However, after reading the book, I read the author’s note at the end, which changed my opinion a little bit. In the author’s note, Russo talked about how she decided to write Amanda as a transgender girl who passed very well and who was able to transition at a younger age than might realistically be possible. This gave me a little bit of pause. Not that I wanted the character to have it harder than she already did, as unfortunately tends to be the reality for many transgender people. I just expected that the story would feel more realistic since it was written by a woman who could better share the experiences of transgender women. Maybe that’s too much to ask from a YA novel, and maybe the writer just wanted to make Amanda more relatable to readers, but I was a little bit disappointed.

Despite that, I thought this was an interesting take on a transgender coming of age story. While it wasn’t the best book I’ve ever read, nor was it the best book on this subject matter that I’ve read, I think it was still worth reading. Stories like this one are important to read, since they broaden our understanding of people who aren’t like ourselves, and don’t share our experiences.

Has anyone else read this book or any other books like it? What do you think of this subject matter? Let me know in the comments.

Happy reading!

Alyss

(photo courtesy of Goodreads)

I’ll Give You the Sun by Jandy Nelson

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I read this book a couple months ago during my blogging hiatus, but I really wanted to talk about it now because it might be one of the most interesting realistic YA fiction novels I’ve ever read. The story follows two twins, Noah and Jude, and the perspective switches back and forth between them. The interesting part is that Noah’s perspective takes place when the twins are 13-years-old, and Jude’s perspective takes place when they’re 16-years-old. So as the reader, you find out bits and pieces from each twin, but you don’t really know the whole story until the very end.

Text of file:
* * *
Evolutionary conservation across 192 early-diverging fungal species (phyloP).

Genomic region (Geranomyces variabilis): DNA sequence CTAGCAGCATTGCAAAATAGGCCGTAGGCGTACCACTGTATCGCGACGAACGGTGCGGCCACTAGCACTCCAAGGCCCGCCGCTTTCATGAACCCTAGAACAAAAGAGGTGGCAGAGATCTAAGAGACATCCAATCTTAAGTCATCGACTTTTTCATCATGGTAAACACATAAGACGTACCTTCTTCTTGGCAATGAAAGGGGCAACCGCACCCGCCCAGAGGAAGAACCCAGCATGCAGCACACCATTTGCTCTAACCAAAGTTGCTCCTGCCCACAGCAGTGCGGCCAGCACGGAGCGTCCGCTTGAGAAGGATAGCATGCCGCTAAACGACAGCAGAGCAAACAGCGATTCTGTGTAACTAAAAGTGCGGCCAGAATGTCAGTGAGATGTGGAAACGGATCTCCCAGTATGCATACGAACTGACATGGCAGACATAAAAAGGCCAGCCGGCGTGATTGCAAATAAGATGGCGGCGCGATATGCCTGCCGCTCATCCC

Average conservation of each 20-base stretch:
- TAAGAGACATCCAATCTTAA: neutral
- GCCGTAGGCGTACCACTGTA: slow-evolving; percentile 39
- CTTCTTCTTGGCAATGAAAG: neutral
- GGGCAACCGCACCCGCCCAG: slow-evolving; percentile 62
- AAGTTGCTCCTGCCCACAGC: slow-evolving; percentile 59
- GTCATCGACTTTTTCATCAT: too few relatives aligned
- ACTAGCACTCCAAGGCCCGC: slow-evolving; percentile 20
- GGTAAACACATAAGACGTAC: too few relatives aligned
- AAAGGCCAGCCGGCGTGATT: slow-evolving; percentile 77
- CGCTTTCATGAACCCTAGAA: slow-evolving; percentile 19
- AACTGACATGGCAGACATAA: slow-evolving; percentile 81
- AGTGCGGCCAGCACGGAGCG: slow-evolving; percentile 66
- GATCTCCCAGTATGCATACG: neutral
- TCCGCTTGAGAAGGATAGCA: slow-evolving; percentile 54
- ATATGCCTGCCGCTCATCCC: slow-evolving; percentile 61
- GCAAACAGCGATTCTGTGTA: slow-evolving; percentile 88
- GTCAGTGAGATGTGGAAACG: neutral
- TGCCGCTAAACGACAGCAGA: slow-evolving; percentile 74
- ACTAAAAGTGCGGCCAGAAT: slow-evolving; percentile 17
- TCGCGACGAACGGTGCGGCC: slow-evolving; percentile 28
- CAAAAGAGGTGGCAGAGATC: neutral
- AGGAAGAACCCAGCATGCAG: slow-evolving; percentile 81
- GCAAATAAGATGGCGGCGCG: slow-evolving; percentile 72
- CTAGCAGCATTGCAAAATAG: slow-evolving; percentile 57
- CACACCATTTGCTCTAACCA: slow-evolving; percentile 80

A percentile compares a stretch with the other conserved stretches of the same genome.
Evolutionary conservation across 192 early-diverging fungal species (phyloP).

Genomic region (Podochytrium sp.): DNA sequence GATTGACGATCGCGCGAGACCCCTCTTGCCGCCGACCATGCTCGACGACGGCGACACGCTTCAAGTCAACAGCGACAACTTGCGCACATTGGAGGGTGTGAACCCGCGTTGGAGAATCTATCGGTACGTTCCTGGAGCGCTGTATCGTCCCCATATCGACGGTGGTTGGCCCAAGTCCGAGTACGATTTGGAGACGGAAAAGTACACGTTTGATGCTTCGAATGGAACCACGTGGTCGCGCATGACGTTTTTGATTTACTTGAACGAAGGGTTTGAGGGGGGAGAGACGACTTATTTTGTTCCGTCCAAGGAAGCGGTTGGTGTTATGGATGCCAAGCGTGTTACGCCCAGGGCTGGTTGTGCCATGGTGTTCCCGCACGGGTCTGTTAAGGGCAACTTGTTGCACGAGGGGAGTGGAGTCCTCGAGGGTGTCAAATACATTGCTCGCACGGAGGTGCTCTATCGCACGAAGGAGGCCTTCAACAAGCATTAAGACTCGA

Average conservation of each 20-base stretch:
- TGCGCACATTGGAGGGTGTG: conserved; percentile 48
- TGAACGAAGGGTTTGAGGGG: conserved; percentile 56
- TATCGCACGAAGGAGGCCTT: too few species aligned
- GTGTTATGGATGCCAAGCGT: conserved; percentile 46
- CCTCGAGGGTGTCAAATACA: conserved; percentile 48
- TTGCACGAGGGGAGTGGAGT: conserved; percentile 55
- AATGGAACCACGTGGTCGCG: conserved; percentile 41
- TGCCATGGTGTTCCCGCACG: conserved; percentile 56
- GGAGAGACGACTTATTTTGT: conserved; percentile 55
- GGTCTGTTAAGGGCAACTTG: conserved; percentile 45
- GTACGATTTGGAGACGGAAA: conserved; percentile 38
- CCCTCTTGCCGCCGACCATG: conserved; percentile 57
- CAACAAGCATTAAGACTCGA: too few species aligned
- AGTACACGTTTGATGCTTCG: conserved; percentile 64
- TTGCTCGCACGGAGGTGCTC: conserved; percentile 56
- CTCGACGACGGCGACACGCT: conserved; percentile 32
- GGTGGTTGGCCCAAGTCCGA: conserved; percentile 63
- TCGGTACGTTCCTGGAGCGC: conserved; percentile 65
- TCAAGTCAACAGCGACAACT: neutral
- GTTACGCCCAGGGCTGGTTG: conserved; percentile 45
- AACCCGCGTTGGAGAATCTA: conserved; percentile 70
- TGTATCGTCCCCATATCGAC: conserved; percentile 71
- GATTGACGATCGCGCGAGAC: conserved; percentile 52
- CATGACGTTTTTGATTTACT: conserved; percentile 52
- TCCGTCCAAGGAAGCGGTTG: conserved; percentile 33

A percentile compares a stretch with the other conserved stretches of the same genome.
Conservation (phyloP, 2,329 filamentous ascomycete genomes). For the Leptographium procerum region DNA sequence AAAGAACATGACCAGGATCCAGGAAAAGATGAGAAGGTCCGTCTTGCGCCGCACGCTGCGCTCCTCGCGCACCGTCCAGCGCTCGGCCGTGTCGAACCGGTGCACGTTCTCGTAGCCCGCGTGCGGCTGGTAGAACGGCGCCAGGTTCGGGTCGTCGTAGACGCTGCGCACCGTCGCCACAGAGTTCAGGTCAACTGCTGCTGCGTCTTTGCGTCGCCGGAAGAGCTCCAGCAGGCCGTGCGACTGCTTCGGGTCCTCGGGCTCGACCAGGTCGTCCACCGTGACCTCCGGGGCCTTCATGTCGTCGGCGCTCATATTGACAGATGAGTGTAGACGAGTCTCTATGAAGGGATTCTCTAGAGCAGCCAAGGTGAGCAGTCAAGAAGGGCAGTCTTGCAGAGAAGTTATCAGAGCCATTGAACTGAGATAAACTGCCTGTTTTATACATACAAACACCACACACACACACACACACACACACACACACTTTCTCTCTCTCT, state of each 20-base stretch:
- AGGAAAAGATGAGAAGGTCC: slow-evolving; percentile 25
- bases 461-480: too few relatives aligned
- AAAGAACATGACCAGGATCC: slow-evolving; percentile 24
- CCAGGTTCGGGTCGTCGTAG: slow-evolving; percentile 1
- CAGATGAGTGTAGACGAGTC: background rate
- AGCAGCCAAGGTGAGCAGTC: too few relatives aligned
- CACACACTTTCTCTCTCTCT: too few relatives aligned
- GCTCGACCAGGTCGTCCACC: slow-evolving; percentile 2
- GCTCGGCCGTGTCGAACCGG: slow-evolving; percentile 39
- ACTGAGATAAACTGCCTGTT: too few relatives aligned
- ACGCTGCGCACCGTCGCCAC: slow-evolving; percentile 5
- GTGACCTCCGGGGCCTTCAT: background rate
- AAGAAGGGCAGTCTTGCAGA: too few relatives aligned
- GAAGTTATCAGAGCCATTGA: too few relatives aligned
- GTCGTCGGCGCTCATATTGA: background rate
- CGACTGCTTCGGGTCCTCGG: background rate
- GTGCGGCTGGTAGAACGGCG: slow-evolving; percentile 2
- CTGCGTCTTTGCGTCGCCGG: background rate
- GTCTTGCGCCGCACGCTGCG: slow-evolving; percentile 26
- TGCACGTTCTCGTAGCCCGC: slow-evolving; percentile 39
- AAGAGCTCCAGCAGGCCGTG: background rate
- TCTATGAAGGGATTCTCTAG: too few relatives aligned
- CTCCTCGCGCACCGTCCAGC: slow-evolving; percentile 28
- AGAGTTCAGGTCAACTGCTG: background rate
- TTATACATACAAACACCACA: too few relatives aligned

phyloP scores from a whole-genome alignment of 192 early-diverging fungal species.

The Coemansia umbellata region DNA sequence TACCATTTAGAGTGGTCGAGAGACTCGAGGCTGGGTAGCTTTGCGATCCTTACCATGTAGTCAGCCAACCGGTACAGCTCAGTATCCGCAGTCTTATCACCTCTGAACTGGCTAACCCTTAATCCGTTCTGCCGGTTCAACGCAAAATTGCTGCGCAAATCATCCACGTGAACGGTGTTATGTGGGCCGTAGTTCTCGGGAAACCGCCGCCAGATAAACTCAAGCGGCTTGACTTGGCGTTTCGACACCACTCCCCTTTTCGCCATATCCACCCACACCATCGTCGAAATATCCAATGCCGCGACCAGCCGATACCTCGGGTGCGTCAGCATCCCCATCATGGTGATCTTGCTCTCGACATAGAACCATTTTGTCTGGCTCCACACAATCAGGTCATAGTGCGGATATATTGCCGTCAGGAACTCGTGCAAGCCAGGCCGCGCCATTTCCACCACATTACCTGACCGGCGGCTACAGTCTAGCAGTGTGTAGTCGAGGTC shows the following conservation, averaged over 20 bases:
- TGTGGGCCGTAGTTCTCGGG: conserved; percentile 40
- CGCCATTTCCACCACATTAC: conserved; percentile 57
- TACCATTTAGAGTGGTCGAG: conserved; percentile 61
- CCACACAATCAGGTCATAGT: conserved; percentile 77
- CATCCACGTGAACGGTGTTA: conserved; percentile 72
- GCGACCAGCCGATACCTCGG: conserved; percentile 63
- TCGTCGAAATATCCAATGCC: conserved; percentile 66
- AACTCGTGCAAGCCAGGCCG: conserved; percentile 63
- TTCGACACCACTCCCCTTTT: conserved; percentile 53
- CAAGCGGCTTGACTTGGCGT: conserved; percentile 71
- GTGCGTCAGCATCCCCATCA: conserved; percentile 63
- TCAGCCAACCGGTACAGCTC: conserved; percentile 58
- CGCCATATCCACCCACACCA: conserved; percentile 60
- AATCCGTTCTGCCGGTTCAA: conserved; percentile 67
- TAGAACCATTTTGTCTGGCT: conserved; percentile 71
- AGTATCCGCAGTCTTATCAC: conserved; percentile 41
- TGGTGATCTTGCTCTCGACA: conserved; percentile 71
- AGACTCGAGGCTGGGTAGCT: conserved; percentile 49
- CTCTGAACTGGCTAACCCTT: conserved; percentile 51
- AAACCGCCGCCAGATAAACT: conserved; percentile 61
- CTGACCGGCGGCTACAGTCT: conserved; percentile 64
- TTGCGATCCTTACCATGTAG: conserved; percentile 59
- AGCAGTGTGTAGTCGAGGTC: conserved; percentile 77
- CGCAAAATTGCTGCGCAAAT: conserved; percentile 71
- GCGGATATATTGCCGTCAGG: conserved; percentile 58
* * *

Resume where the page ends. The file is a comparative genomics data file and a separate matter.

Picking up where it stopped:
I don’t really want to give away too many details, and the way the book is written makes it hard to say what is the main plot and what is side-story. Overall, you just get a really good picture of both twins from their own point of view as well as from the other’s point of view. There’s a bit of romance, a bit of back-stabbing and jealousy, and also a lot of coming of age. And all of that is mixed with the perspective of two very different twins who are both artists. The way they see the world and interpret things makes the book almost magical to read, without necessarily considering this to be magical realism.

This book definitely made me think after reading it, and I highly recommend it to anyone who loves realistic YA fiction. If you want to go and take a look, I’ll add a link to the Goodreads page.

Happy reading!

Alyss

(Photo courtesy of Goodreads)